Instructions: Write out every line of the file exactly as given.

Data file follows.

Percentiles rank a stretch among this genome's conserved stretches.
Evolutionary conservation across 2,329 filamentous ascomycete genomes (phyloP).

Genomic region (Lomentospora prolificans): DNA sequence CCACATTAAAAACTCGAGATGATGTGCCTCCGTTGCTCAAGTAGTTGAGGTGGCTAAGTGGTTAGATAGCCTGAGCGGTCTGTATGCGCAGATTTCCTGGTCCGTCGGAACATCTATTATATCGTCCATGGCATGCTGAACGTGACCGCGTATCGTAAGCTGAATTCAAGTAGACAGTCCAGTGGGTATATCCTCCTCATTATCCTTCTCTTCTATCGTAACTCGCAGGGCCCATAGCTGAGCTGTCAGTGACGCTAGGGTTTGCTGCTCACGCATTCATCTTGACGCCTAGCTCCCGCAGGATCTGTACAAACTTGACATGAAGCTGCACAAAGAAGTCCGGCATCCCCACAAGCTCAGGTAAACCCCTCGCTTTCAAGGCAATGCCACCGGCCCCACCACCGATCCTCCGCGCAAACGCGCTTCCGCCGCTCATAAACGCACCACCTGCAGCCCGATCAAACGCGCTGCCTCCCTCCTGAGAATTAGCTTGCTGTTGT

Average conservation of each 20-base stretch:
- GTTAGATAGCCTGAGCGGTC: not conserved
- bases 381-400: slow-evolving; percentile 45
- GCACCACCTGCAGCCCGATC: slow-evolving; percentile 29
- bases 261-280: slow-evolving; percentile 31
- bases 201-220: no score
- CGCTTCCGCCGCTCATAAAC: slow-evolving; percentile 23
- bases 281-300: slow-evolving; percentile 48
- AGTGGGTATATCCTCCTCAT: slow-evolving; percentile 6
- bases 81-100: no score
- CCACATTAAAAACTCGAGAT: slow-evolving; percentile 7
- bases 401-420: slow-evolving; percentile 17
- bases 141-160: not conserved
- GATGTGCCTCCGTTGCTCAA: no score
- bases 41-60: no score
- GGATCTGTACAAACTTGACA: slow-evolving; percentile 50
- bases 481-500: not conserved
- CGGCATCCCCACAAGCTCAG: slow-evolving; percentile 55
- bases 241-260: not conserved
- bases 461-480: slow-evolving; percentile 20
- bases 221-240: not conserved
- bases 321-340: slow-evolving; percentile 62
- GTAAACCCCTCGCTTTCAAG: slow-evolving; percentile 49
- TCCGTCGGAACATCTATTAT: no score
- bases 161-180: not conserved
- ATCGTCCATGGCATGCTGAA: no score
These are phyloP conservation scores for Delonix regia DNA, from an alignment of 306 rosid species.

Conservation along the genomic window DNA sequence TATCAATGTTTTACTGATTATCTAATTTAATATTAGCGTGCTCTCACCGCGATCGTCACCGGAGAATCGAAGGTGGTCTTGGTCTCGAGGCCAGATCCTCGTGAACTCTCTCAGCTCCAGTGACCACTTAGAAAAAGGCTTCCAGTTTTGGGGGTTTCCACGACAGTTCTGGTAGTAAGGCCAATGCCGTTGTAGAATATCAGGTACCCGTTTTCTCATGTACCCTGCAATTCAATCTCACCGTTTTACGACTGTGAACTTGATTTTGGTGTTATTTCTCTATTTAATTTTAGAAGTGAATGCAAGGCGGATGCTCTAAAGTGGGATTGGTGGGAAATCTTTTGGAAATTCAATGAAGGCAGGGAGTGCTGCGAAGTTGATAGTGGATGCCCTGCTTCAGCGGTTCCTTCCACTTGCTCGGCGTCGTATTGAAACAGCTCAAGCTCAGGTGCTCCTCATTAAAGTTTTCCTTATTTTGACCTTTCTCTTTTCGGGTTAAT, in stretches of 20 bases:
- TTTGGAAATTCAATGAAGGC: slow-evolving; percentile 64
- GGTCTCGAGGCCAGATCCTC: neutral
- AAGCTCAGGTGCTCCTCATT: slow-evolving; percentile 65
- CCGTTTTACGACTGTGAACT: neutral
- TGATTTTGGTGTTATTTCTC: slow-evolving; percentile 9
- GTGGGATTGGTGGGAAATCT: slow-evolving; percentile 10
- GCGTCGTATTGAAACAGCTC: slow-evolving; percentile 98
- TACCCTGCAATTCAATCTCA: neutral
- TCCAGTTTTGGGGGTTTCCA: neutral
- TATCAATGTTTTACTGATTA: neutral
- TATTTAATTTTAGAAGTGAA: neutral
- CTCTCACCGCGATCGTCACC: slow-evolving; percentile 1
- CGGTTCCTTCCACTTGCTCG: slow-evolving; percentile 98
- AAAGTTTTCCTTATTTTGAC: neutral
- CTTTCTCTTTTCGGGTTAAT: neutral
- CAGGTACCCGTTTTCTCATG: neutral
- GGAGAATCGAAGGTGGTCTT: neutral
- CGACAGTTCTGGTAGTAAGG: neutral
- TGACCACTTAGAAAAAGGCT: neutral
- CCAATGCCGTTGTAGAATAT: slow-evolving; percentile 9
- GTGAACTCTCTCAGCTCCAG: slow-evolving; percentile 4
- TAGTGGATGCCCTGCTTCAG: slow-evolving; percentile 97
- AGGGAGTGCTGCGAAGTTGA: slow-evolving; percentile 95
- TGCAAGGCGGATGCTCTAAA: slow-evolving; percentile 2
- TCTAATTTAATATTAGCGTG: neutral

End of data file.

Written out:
Percentiles rank a stretch among this genome's conserved stretches.
Evolutionary conservation across 2,329 filamentous ascomycete genomes (phyloP).

Genomic region (Lomentospora prolificans): DNA sequence CCACATTAAAAACTCGAGATGATGTGCCTCCGTTGCTCAAGTAGTTGAGGTGGCTAAGTGGTTAGATAGCCTGAGCGGTCTGTATGCGCAGATTTCCTGGTCCGTCGGAACATCTATTATATCGTCCATGGCATGCTGAACGTGACCGCGTATCGTAAGCTGAATTCAAGTAGACAGTCCAGTGGGTATATCCTCCTCATTATCCTTCTCTTCTATCGTAACTCGCAGGGCCCATAGCTGAGCTGTCAGTGACGCTAGGGTTTGCTGCTCACGCATTCATCTTGACGCCTAGCTCCCGCAGGATCTGTACAAACTTGACATGAAGCTGCACAAAGAAGTCCGGCATCCCCACAAGCTCAGGTAAACCCCTCGCTTTCAAGGCAATGCCACCGGCCCCACCACCGATCCTCCGCGCAAACGCGCTTCCGCCGCTCATAAACGCACCACCTGCAGCCCGATCAAACGCGCTGCCTCCCTCCTGAGAATTAGCTTGCTGTTGT

Average conservation of each 20-base stretch:
- GTTAGATAGCCTGAGCGGTC: not conserved
- bases 381-400: slow-evolving; percentile 45
- GCACCACCTGCAGCCCGATC: slow-evolving; percentile 29
- bases 261-280: slow-evolving; percentile 31
- bases 201-220: no score
- CGCTTCCGCCGCTCATAAAC: slow-evolving; percentile 23
- bases 281-300: slow-evolving; percentile 48
- AGTGGGTATATCCTCCTCAT: slow-evolving; percentile 6
- bases 81-100: no score
- CCACATTAAAAACTCGAGAT: slow-evolving; percentile 7
- bases 401-420: slow-evolving; percentile 17
- bases 141-160: not conserved
- GATGTGCCTCCGTTGCTCAA: no score
- bases 41-60: no score
- GGATCTGTACAAACTTGACA: slow-evolving; percentile 50
- bases 481-500: not conserved
- CGGCATCCCCACAAGCTCAG: slow-evolving; percentile 55
- bases 241-260: not conserved
- bases 461-480: slow-evolving; percentile 20
- bases 221-240: not conserved
- bases 321-340: slow-evolving; percentile 62
- GTAAACCCCTCGCTTTCAAG: slow-evolving; percentile 49
- TCCGTCGGAACATCTATTAT: no score
- bases 161-180: not conserved
- ATCGTCCATGGCATGCTGAA: no score
These are phyloP conservation scores for Delonix regia DNA, from an alignment of 306 rosid species.

Conservation along the genomic window DNA sequence TATCAATGTTTTACTGATTATCTAATTTAATATTAGCGTGCTCTCACCGCGATCGTCACCGGAGAATCGAAGGTGGTCTTGGTCTCGAGGCCAGATCCTCGTGAACTCTCTCAGCTCCAGTGACCACTTAGAAAAAGGCTTCCAGTTTTGGGGGTTTCCACGACAGTTCTGGTAGTAAGGCCAATGCCGTTGTAGAATATCAGGTACCCGTTTTCTCATGTACCCTGCAATTCAATCTCACCGTTTTACGACTGTGAACTTGATTTTGGTGTTATTTCTCTATTTAATTTTAGAAGTGAATGCAAGGCGGATGCTCTAAAGTGGGATTGGTGGGAAATCTTTTGGAAATTCAATGAAGGCAGGGAGTGCTGCGAAGTTGATAGTGGATGCCCTGCTTCAGCGGTTCCTTCCACTTGCTCGGCGTCGTATTGAAACAGCTCAAGCTCAGGTGCTCCTCATTAAAGTTTTCCTTATTTTGACCTTTCTCTTTTCGGGTTAAT, in stretches of 20 bases:
- TTTGGAAATTCAATGAAGGC: slow-evolving; percentile 64
- GGTCTCGAGGCCAGATCCTC: neutral
- AAGCTCAGGTGCTCCTCATT: slow-evolving; percentile 65
- CCGTTTTACGACTGTGAACT: neutral
- TGATTTTGGTGTTATTTCTC: slow-evolving; percentile 9
- GTGGGATTGGTGGGAAATCT: slow-evolving; percentile 10
- GCGTCGTATTGAAACAGCTC: slow-evolving; percentile 98
- TACCCTGCAATTCAATCTCA: neutral
- TCCAGTTTTGGGGGTTTCCA: neutral
- TATCAATGTTTTACTGATTA: neutral
- TATTTAATTTTAGAAGTGAA: neutral
- CTCTCACCGCGATCGTCACC: slow-evolving; percentile 1
- CGGTTCCTTCCACTTGCTCG: slow-evolving; percentile 98
- AAAGTTTTCCTTATTTTGAC: neutral
- CTTTCTCTTTTCGGGTTAAT: neutral
- CAGGTACCCGTTTTCTCATG: neutral
- GGAGAATCGAAGGTGGTCTT: neutral
- CGACAGTTCTGGTAGTAAGG: neutral
- TGACCACTTAGAAAAAGGCT: neutral
- CCAATGCCGTTGTAGAATAT: slow-evolving; percentile 9
- GTGAACTCTCTCAGCTCCAG: slow-evolving; percentile 4
- TAGTGGATGCCCTGCTTCAG: slow-evolving; percentile 97
- AGGGAGTGCTGCGAAGTTGA: slow-evolving; percentile 95
- TGCAAGGCGGATGCTCTAAA: slow-evolving; percentile 2
- TCTAATTTAATATTAGCGTG: neutral